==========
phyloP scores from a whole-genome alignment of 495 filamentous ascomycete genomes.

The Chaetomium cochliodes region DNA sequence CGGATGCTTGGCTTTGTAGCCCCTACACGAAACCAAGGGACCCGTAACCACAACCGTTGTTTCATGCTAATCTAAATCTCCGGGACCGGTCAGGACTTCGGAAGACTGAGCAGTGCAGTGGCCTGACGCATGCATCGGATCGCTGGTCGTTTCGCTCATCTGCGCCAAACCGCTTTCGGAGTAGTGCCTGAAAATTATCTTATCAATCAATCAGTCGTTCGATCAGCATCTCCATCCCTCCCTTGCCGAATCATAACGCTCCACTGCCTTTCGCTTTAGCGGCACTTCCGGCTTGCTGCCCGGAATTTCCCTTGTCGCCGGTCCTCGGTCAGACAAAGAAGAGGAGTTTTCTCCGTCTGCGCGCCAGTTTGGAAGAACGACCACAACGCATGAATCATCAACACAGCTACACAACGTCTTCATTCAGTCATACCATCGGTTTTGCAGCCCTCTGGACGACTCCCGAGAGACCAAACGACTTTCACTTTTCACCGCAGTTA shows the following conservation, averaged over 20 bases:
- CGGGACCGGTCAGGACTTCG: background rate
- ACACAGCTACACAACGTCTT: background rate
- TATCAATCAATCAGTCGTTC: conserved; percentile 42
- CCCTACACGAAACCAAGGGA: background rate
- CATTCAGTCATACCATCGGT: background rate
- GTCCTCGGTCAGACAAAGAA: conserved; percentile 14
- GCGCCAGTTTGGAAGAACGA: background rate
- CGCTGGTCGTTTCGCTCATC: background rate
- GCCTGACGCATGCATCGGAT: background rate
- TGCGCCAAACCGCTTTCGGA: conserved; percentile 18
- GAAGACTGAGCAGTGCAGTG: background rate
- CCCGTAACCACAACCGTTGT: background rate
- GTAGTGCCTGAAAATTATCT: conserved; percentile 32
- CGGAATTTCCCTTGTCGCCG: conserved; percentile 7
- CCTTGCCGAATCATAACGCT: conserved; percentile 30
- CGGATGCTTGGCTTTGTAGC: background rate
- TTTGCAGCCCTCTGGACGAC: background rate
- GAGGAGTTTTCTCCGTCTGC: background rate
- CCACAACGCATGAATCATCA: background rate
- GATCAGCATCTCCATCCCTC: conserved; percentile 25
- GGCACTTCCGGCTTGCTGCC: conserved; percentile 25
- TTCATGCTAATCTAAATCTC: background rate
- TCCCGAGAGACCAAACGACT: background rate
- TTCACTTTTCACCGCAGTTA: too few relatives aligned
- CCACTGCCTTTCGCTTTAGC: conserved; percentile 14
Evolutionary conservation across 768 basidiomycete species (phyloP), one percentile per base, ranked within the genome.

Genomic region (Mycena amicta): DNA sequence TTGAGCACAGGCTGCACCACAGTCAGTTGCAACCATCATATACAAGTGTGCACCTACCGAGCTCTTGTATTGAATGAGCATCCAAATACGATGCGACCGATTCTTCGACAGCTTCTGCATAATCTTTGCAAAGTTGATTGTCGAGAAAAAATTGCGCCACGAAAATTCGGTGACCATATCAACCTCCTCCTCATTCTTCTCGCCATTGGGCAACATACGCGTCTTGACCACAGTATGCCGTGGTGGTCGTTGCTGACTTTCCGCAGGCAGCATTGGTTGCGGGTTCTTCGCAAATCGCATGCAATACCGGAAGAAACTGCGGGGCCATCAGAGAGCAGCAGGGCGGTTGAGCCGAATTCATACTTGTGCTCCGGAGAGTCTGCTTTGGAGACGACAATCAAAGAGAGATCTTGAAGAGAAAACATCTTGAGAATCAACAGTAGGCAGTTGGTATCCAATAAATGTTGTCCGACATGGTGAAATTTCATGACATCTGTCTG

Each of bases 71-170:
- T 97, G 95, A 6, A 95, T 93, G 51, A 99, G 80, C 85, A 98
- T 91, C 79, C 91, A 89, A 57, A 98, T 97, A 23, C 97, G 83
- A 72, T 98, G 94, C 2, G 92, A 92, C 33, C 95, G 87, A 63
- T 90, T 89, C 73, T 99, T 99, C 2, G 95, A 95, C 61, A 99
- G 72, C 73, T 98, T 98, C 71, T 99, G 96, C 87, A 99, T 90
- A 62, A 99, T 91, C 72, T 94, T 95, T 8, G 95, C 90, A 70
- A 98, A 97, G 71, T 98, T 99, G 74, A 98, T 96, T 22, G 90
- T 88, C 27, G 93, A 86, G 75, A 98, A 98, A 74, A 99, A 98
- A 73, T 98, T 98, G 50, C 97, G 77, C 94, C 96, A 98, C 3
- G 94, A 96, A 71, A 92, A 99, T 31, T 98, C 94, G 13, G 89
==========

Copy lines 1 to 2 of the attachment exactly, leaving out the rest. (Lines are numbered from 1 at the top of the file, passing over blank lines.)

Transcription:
phyloP scores from a whole-genome alignment of 495 filamentous ascomycete genomes.

The Chaetomium cochliodes region DNA sequence CGGATGCTTGGCTTTGTAGCCCCTACACGAAACCAAGGGACCCGTAACCACAACCGTTGTTTCATGCTAATCTAAATCTCCGGGACCGGTCAGGACTTCGGAAGACTGAGCAGTGCAGTGGCCTGACGCATGCATCGGATCGCTGGTCGTTTCGCTCATCTGCGCCAAACCGCTTTCGGAGTAGTGCCTGAAAATTATCTTATCAATCAATCAGTCGTTCGATCAGCATCTCCATCCCTCCCTTGCCGAATCATAACGCTCCACTGCCTTTCGCTTTAGCGGCACTTCCGGCTTGCTGCCCGGAATTTCCCTTGTCGCCGGTCCTCGGTCAGACAAAGAAGAGGAGTTTTCTCCGTCTGCGCGCCAGTTTGGAAGAACGACCACAACGCATGAATCATCAACACAGCTACACAACGTCTTCATTCAGTCATACCATCGGTTTTGCAGCCCTCTGGACGACTCCCGAGAGACCAAACGACTTTCACTTTTCACCGCAGTTA shows the following conservation, averaged over 20 bases: